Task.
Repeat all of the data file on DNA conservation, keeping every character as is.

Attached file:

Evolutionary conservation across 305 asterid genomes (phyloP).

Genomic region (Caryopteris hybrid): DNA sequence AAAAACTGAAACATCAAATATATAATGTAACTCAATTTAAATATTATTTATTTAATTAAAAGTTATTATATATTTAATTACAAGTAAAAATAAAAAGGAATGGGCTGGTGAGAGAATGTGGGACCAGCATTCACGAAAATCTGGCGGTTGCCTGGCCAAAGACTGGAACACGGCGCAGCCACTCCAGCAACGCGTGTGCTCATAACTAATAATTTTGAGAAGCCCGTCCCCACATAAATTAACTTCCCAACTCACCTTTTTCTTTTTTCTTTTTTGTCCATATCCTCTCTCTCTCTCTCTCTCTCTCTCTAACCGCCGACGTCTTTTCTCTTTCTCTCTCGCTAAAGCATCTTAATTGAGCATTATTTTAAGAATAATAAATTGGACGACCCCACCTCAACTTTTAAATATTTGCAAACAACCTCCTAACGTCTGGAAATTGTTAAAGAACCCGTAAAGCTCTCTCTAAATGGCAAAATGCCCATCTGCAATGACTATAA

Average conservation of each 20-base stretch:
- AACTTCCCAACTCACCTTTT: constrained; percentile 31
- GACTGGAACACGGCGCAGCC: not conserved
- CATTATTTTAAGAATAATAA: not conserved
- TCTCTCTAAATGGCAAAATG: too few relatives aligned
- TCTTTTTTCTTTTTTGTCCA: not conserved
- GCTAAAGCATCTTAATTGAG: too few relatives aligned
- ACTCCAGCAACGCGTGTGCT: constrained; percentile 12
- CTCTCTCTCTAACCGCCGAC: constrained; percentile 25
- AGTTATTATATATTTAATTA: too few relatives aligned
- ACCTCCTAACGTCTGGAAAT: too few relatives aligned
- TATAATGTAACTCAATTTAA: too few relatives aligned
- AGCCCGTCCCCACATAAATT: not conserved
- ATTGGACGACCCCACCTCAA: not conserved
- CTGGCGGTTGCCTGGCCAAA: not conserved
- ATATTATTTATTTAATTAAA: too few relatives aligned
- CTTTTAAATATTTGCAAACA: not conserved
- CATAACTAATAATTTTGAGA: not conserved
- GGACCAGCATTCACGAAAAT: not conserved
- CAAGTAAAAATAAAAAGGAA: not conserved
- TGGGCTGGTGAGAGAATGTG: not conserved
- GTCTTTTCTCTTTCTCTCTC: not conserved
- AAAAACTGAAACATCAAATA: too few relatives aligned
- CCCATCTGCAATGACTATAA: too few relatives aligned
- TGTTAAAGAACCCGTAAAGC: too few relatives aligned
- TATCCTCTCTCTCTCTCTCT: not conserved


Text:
Evolutionary conservation across 305 asterid genomes (phyloP).

Genomic region (Caryopteris hybrid): DNA sequence AAAAACTGAAACATCAAATATATAATGTAACTCAATTTAAATATTATTTATTTAATTAAAAGTTATTATATATTTAATTACAAGTAAAAATAAAAAGGAATGGGCTGGTGAGAGAATGTGGGACCAGCATTCACGAAAATCTGGCGGTTGCCTGGCCAAAGACTGGAACACGGCGCAGCCACTCCAGCAACGCGTGTGCTCATAACTAATAATTTTGAGAAGCCCGTCCCCACATAAATTAACTTCCCAACTCACCTTTTTCTTTTTTCTTTTTTGTCCATATCCTCTCTCTCTCTCTCTCTCTCTCTCTAACCGCCGACGTCTTTTCTCTTTCTCTCTCGCTAAAGCATCTTAATTGAGCATTATTTTAAGAATAATAAATTGGACGACCCCACCTCAACTTTTAAATATTTGCAAACAACCTCCTAACGTCTGGAAATTGTTAAAGAACCCGTAAAGCTCTCTCTAAATGGCAAAATGCCCATCTGCAATGACTATAA

Average conservation of each 20-base stretch:
- AACTTCCCAACTCACCTTTT: constrained; percentile 31
- GACTGGAACACGGCGCAGCC: not conserved
- CATTATTTTAAGAATAATAA: not conserved
- TCTCTCTAAATGGCAAAATG: too few relatives aligned
- TCTTTTTTCTTTTTTGTCCA: not conserved
- GCTAAAGCATCTTAATTGAG: too few relatives aligned
- ACTCCAGCAACGCGTGTGCT: constrained; percentile 12
- CTCTCTCTCTAACCGCCGAC: constrained; percentile 25
- AGTTATTATATATTTAATTA: too few relatives aligned
- ACCTCCTAACGTCTGGAAAT: too few relatives aligned
- TATAATGTAACTCAATTTAA: too few relatives aligned
- AGCCCGTCCCCACATAAATT: not conserved
- ATTGGACGACCCCACCTCAA: not conserved
- CTGGCGGTTGCCTGGCCAAA: not conserved
- ATATTATTTATTTAATTAAA: too few relatives aligned
- CTTTTAAATATTTGCAAACA: not conserved
- CATAACTAATAATTTTGAGA: not conserved
- GGACCAGCATTCACGAAAAT: not conserved
- CAAGTAAAAATAAAAAGGAA: not conserved
- TGGGCTGGTGAGAGAATGTG: not conserved
- GTCTTTTCTCTTTCTCTCTC: not conserved
- AAAAACTGAAACATCAAATA: too few relatives aligned
- CCCATCTGCAATGACTATAA: too few relatives aligned
- TGTTAAAGAACCCGTAAAGC: too few relatives aligned
- TATCCTCTCTCTCTCTCTCT: not conserved